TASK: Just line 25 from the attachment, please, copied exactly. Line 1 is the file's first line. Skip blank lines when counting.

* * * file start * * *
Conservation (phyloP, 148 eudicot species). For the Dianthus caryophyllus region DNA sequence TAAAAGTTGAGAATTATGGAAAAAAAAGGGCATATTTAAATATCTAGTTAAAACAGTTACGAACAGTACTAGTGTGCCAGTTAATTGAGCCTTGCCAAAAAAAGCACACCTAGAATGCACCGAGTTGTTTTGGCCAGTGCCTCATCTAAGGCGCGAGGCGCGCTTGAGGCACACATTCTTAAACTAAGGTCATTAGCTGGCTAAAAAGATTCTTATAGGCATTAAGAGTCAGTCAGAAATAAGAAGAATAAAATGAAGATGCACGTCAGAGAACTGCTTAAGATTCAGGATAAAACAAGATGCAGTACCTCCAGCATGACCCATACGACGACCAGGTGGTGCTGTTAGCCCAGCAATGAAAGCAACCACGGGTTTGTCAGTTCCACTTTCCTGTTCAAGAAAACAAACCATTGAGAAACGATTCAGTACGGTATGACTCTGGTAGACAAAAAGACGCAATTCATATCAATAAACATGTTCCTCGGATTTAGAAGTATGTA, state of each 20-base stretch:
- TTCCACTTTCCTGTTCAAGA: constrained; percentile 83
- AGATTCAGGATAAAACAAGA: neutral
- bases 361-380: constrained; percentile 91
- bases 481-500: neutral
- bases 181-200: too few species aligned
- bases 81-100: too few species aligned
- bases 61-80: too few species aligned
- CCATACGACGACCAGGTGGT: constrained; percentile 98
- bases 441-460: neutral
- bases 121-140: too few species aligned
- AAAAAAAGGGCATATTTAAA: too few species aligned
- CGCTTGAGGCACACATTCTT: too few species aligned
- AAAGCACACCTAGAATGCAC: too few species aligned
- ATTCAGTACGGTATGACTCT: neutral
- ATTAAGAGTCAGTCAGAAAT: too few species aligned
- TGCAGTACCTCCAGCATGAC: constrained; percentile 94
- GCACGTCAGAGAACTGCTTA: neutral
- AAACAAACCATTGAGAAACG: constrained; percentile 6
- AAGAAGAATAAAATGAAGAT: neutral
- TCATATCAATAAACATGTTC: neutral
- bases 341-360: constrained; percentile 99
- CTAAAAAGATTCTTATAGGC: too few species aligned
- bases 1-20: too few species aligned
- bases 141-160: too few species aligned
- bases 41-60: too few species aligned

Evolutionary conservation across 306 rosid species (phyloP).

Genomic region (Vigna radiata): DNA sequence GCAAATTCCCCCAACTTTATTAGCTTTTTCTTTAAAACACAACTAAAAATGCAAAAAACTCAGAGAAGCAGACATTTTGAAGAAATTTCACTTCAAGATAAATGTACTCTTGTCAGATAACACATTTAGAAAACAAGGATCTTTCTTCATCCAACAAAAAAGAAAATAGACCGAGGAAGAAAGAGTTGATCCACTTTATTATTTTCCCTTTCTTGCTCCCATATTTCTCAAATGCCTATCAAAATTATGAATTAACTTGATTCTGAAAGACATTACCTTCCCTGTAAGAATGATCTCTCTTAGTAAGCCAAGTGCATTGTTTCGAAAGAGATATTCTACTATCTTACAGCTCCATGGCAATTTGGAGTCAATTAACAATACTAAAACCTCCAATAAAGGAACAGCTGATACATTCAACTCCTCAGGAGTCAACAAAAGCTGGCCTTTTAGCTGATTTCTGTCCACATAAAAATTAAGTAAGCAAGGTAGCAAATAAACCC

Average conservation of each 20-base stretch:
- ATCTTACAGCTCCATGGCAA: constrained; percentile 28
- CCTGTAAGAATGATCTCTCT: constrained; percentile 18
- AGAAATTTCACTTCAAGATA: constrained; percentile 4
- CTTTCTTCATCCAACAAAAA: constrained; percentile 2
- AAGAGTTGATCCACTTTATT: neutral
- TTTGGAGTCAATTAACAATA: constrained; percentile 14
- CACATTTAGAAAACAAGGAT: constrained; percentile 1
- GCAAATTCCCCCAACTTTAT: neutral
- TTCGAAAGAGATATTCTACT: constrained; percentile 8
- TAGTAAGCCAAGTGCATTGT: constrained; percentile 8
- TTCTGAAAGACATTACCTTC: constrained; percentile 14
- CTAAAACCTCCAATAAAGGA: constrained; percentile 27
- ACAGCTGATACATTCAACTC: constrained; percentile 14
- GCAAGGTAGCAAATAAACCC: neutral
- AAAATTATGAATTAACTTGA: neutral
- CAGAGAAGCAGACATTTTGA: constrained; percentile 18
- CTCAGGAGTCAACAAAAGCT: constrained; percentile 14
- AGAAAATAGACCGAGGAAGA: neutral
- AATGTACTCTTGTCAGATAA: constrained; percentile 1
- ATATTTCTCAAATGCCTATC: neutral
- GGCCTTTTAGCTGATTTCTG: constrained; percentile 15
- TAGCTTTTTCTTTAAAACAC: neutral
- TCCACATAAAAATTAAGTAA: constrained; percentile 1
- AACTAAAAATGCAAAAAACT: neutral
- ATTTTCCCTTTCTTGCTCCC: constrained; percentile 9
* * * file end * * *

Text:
- bases 141-160: too few species aligned